(Figuratively and later literally, Sacred Games 2 drew from the Rajneesh movement to set up its spiritual cult, we think, with Guruji proclaiming the importance of freewheeling sex. That was among the tangential similarities between Guruji and Osho, and Batya and Ma Anand Sheela.)

Anupriya Goenka as Megha in Sacred Games season 2, episode 8
Photo Credit: Netflix

 

With Sartaj, the spotlight had largely been focused on his many failures: both personal and professional, sometimes entangled with each other. On the former front, Sacred Games 2 revealed that one of the thornier issues of his failed marriage with Megha was having a baby. As Sartaj tells Batya (Kalki Koechlin), we are shown in a flashback that Sartaj felt betrayed by Megha’s decision to have an abortion without consulting him. He feels that she didn’t trust him to be a good father, but Megha simply states that they had previously decided not to have a baby, considering the state of the world.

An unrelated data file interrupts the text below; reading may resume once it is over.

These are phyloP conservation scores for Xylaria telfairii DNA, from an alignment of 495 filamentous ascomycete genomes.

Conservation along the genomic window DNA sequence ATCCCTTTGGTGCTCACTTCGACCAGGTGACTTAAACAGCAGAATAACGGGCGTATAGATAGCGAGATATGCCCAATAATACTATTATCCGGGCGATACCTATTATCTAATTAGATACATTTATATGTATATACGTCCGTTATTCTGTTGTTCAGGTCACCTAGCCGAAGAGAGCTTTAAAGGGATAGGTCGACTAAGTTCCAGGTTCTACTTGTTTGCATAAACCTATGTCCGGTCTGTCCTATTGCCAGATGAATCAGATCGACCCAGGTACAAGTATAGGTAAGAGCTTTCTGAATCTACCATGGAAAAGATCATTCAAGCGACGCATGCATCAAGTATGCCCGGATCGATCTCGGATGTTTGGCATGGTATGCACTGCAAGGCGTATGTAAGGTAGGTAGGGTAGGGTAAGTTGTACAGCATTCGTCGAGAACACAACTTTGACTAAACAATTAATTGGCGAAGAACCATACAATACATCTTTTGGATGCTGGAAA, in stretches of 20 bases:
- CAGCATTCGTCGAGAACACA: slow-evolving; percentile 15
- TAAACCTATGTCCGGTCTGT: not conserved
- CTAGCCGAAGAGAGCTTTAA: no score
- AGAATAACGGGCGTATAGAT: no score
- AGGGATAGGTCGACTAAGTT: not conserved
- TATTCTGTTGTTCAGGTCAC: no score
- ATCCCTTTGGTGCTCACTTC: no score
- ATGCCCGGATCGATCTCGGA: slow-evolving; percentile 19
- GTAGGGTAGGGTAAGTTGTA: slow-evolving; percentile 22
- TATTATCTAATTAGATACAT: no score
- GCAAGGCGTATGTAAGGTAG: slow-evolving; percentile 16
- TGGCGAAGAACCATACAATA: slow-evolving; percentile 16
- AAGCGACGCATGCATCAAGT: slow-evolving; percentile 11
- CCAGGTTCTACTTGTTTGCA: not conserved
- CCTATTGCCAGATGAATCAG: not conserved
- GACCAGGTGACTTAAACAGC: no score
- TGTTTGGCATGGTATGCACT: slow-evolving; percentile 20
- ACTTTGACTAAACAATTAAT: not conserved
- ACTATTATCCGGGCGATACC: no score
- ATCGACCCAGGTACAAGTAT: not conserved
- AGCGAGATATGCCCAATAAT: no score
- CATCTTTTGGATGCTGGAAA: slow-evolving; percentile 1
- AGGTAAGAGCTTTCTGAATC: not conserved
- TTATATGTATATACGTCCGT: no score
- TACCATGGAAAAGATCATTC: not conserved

But what Sartaj is truly irked by is the fact that Megha has since changed her mind, as he finds out at his boss Parulkar’s marriage anniversary. After he forces her to have a conversation despite her wishes, Megha reveals that she is marrying her new boyfriend Umesh. Sartaj wonders why Megha is rushing into it, considering it’s only been six months since she started seeing him. Megha then reveals that she’s pregnant. It’s left unsaid that Megha wants to have this baby, but it’s quite obvious from their interaction. For Sartaj, this feels like an additional attack on his self-worth, something Batya explicitly says later.